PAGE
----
As long as you appear to take what the NCAA says seriously and enforce some minor penalties, it seems like you would get off without much damage. Miami, even though they got a point because of a garbage investigation, is getting really arrogant in the media and openly discrediting the NCAA, which is not smart. USC was smart in getting rid of their old AD when he started running his mouth and replaced him with Haden who understands how everything works. Shalala and Miami can be pissed at the NCAA behind the scenes, but should to to at least appear to be cooperating with their trainwreck of an investigation. I HATE the NCAA, but I understand that they hold a lot of the power right now. Unfortunately, as messed up and imperfect as the bowl system was, we have effectively given the NCAA MORE power & money with the cfb playoff. With all this expansion and the super conferences, I see a future where the conferences decide that they no longer need the NCAA and will each set up their own governing bodies, contracts, etc. I don't see how the NCAA wins that fight.

oriental andrew

April 16th, 2013 at 12:44 PM ^

relative slap on the wrist.  They talk about major violations, but no institutional lack of control or unethical actions.  They'll get probation and scholarship cuts, at most.  No bowl or TV bans, or forfeiture of games. 

BigBlue02

April 16th, 2013 at 1:25 PM ^

I live in Utah and a friend of mine is good friends with Haloti Ngata. He said it wasn't really a coincidence that the week after he committed to Oregon, most of his family were driving around in nice new SUV's. Oregon has been dirty for quite a while now. I see this going exactly nowhere though. The NCAA will do nothing to stop the Nike cash train that is riding in and out of Oregon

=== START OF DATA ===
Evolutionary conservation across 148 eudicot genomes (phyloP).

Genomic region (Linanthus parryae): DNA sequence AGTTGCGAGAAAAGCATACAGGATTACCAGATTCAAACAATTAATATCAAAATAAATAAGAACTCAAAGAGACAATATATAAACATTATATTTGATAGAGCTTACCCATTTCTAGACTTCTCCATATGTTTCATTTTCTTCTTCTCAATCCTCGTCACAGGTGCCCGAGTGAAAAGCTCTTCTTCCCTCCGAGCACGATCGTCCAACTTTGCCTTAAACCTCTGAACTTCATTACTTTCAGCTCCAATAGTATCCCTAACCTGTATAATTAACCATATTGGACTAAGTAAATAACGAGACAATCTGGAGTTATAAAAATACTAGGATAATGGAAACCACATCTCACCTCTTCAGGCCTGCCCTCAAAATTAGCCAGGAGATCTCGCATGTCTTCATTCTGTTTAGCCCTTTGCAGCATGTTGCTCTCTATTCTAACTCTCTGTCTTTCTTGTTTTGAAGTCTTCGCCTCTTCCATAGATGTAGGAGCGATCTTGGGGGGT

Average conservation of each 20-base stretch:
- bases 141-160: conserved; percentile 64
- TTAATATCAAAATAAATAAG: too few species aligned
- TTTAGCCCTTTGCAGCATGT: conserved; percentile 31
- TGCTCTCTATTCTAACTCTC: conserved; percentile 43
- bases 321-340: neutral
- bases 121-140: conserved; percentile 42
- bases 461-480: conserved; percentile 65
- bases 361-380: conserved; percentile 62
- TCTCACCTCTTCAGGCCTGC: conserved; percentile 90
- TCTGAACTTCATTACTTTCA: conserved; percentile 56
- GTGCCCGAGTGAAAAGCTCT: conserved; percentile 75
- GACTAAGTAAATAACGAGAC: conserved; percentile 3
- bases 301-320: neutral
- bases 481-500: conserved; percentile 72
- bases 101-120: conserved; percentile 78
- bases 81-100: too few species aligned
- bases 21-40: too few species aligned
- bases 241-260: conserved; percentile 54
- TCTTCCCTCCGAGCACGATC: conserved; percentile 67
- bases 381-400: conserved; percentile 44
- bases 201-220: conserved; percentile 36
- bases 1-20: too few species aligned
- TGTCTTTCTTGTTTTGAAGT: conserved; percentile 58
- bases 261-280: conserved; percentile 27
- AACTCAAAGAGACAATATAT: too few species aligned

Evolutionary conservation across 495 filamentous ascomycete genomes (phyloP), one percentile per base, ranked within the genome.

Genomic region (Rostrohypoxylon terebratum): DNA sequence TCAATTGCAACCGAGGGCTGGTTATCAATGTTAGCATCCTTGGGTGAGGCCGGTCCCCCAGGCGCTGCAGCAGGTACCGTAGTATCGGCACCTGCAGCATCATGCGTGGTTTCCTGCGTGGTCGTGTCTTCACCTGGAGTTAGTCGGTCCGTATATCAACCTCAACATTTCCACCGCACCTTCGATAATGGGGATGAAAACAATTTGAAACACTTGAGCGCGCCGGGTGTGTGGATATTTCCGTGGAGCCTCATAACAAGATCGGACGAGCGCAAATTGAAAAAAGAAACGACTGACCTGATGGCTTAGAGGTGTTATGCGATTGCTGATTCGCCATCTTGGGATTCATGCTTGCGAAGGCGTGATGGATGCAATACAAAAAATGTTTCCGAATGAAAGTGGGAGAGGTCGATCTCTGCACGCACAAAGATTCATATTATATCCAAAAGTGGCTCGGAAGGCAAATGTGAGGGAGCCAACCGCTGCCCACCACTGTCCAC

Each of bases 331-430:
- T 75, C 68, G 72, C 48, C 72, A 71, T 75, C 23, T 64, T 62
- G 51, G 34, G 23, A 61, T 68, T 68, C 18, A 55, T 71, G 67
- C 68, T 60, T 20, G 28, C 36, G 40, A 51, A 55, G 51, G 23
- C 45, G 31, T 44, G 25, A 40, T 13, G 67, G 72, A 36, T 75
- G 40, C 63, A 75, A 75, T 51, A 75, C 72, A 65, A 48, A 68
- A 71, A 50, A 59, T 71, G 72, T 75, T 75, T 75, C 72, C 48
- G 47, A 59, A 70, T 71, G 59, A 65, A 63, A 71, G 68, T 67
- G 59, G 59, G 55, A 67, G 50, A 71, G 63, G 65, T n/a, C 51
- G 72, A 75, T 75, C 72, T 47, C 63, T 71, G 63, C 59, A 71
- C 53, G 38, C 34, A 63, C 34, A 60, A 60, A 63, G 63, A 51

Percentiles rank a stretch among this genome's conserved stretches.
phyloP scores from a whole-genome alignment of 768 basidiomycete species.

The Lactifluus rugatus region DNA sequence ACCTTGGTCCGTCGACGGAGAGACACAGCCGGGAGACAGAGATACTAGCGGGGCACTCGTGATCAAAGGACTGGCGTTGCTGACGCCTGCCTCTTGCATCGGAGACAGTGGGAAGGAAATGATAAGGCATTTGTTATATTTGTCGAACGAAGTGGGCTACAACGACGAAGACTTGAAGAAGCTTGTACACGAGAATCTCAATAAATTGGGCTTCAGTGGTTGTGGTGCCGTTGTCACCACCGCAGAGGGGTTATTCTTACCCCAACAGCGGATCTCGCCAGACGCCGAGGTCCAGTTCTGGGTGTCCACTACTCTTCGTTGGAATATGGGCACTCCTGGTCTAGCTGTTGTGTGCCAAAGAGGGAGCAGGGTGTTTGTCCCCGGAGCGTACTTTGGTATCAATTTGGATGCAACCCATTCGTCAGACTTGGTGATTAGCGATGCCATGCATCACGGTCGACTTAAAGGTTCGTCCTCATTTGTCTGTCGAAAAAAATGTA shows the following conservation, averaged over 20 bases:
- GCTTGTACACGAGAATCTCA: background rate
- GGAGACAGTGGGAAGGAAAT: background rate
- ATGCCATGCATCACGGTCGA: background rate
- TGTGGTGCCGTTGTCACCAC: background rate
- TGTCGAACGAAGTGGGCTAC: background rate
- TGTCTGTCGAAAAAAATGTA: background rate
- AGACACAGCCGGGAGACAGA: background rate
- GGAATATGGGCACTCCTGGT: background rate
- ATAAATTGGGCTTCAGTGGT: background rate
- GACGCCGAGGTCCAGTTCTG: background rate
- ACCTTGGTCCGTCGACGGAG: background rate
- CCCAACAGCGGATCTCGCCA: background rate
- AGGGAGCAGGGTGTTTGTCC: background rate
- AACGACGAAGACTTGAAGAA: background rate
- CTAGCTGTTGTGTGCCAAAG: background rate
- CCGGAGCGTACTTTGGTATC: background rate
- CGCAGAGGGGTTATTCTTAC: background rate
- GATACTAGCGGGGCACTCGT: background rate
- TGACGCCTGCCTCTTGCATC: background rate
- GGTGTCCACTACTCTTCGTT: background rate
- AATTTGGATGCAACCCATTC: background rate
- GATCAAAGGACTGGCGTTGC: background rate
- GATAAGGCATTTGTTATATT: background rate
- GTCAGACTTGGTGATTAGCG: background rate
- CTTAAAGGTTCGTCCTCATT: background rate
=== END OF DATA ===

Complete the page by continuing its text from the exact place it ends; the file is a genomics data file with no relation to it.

willirwin1778

April 16th, 2013 at 1:59 PM ^

A few years ago we lost some games to Ohio State, Oregon, Penn State and USC.  Is there any other program we played against, during that period of time, that is now on probabtion?

 

 

 

ESNY

April 16th, 2013 at 2:08 PM ^

So their football program pays a fairly large amount of money to a suspect recruiting service which does not deliver the required quarterly reports and has a "mentoring" relationship with several high school players that signed to play at Oregon and that isn't a lack of institutional controls?   If an institution can't determine what tangible benefit they got from spending $25,000 for a recruiting service that is run by a mentor to a number of significant recruits, what the hell would qualify as a lack of control?

ChuckWood

April 16th, 2013 at 3:52 PM ^

I think this will become common.  When a coach runs from a powerhouse program, they usually did something wrong.  At least in the Pac12 this holds true.  

WolvinLA2

April 16th, 2013 at 7:40 PM ^

I disagree with this. Coaches leave powerhouse programs for the NFL all the time, and usually it's because they see it as a better job (which usually pays more) not because they're running from something.  

You know, in order for that to work, the NFL needs to want to hire you too.  So it's not that easy of a plan.  There are tons of coaches who would love to run from their college program to the NFL, even if they don't have anything to run from.

WolvinLA2

April 16th, 2013 at 7:49 PM ^

Although I think you're right, a school like Oregon that's a lot less established than USC or OSU might get knocked back by that slap more than the real big dogs, especially if it means they also stop cheating because of it.  

Oregon has very little football history, they are located in a state with very little local talent and their offensive genius coach just bailed for the NFL.  They have awesome facilities and uniformz (according to some demographic at least) and a very recent stretch of success, but it will take significantly less to knock them off.  OSU and USC are located in areas filled with talented players who grew up dreaming of playing for that school, and are undeterred by the sanctions.  Oregon doesn't have that luxury.  

My point is, if they get some small scholarship reductions and a year or two bowl ban, that could throw them into 8-5 purgatory for a while.